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The changing political landscape: the war on terrorism delays congressional action on privacy, the Paperwork Reduction Act, and e-government. (Capital edge: legislative & regulatory update).

The recent terrorist attacks on the United States have radically changed political agendas worldwide.

The pre-September 11, 2001, U.S. legislative agenda has been postponed until well into the 2002 session of Congress. Both the U.S. House of Representatives and the Senate are delaying most legislative business in order to complete work on anti-terrorism legislation, an economic stimulus package, and appropriations for fiscal year 2002.

There had been as many as 12 congressional hearings on Internet privacy and e-government in the months leading up to September 11. Since then, there have been numerous hearings focusing on more pressing concerns, such as critical infrastructure, bioterrorism, and homeland security. Likewise, the debate over Internet privacy now focuses on possible civil liberty violations with anti-terrorism legislation. The Bush Administration has asked Congress for additional powers to conduct surveillance, install wiretaps, and gain access to information about individuals. A new congressional debate could involve balancing individuals' civil liberties with the need for law enforcement officials to have increased surveillance powers for investigating suspected terrorists and terrorist activities.

Paperwork Reduction Legislation Postponed

In 2001, Congress held three hearings concerning paperwork reduction efforts in the government, and the House passed one bill relating to small business paperwork reduction (H.R. 327). Now, it is unlikely this bill will receive any attention in the Senate. Even though the Paperwork Reduction Act (PRA) was scheduled to be reauthorized in 2001, any substantive changes to the underlying PRA will have to wait for later reauthorization legislation.

The Latest on E-Government Initiatives

Congress has had an interest in e-government initiatives for a number of years, with various bills seeking to streamline government information management systems introduced. The most recent legislation is the e-Government Act of 2001. Introduced in both the House (H.R. 2458) and the Senate (S. 803), the legislation would consolidate the information management functions of the Office of Management and Budget (OMB) by creating a federal chief information officer (CIO).

Sen. Joe Lieberman (D-CT), the Senate sponsor of S. 803, has held one hearing on the subject. The House Government Reform Subcommittee on Technology and Procurement Policy had scheduled a hearing on October 17 to discuss electronic government and information technology initiatives. The hearing was cancelled after the House building was temporarily closed due to anthrax exposure. Written testimony submitted to the subcommittee reveals potential differences between the Bush Administration and congressional sponsors of the e-Government Act. Mark Foreman, associate director for information technology and e-government at the OMB, was scheduled to review the administration's goal of developing a more "citizen-centric" government through the use of the Internet and to describe ways of developing a government-wide information technology policy. Foreman was also expected to outline the administration's Enterprise Information Management and Integration Initiative, which seeks to use the principles of "unify and simplify" to identify e-government priorities. In October, he announced that the OMB would soon release a list of 23 approved e-government initiatives based on the unify and simplify criterion.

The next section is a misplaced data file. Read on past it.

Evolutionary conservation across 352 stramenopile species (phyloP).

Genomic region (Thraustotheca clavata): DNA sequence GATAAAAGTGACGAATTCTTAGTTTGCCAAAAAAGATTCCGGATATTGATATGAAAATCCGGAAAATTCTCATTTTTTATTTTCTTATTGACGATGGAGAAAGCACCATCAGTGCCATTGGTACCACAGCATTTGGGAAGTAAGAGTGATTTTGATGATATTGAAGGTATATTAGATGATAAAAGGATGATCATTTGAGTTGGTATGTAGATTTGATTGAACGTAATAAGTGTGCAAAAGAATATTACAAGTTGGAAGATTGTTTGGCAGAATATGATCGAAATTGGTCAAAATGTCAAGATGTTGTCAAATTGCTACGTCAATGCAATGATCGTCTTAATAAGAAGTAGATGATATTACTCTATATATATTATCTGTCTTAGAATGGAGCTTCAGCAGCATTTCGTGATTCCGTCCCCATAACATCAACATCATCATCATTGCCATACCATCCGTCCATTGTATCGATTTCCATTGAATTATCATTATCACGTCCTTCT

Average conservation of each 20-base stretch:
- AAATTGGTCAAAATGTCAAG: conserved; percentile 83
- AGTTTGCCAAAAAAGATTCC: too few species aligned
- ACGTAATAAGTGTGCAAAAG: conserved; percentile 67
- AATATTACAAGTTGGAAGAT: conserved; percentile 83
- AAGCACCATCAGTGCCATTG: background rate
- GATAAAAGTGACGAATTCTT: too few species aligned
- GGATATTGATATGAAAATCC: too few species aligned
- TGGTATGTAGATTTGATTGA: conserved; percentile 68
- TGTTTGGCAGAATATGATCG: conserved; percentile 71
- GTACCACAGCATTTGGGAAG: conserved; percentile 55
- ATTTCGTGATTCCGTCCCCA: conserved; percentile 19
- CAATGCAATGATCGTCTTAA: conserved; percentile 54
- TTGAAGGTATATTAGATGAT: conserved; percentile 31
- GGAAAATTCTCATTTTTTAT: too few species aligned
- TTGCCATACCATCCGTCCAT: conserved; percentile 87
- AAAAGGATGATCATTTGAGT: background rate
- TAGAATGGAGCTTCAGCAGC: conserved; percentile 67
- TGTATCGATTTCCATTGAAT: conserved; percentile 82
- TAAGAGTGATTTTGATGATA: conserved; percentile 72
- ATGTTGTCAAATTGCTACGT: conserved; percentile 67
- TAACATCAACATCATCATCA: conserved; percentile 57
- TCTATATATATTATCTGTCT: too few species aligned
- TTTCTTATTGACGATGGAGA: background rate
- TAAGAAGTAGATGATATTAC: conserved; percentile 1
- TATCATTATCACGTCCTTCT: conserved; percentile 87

Also scheduled to appear before the subcommittee were the federal CIOs of the treasury, education, labor, health and human services, housing and urban development departments, and the Federal Emergency Management Agency. In their written testimony, the CIOs emphasized the need for Congress to fund adequately the technology required by federal agencies to carry out their missions. In addition, the testimony indicated that maintaining a skilled information technology workforce in the coming years will likely prove a challenge for many government agencies if human resource investments are not made. The testimony also recommended legislation to reduce burdens on citizens providing information to the government and stronger statutory authority to enforce interagency and intergovernmental cooperation.

While both the executive branch agencies and Congress appear to be focused on enhancing efficiency, increasing access to government services by citizens, and eliminating redundancies, it is yet unclear whether the vision of a federal CIO, as outlined in the e-Government Act, will be changed to reflect the new realities of the post-September 11 world. Senior staff on the Senate Governmental Affairs Committee, which Lieberman chairs, indicate that changes are expected to result from ongoing negotiations with the OMB; however, given the atmosphere of uncertainty on Capitol Hill, the legislation is not likely to move soon. These negotiations are intended to address the Bush administration's opposition to any statutory mandate. However, since Lieberman's introduction of the e-Government Act, the president has created the post of "CyberSecurity Czar" within the new Office of Homeland Security (OHS), headed by former Pennsylvania Governor Tom Ridge.

New Homeland Security Czar to Protect Information Systems

The OHS has been asked to coordinate efforts to protect critical public and privately owned information systems within the United States from terrorist attack. The executive order, issued on October 8 by President Bush, also has assigned OHS to coordinate efforts between federal, state, and local agencies to ensure rapid restoration of public and private critical information systems after disruption by a terrorist threat or attack. The executive order also gives Ridge the authority to review the budgets of all federal agencies that engage in security activities and make recommendations to ensure that funding levels are "necessary and appropriate" for each agency prior to the submission of the president's annual budget request to Congress.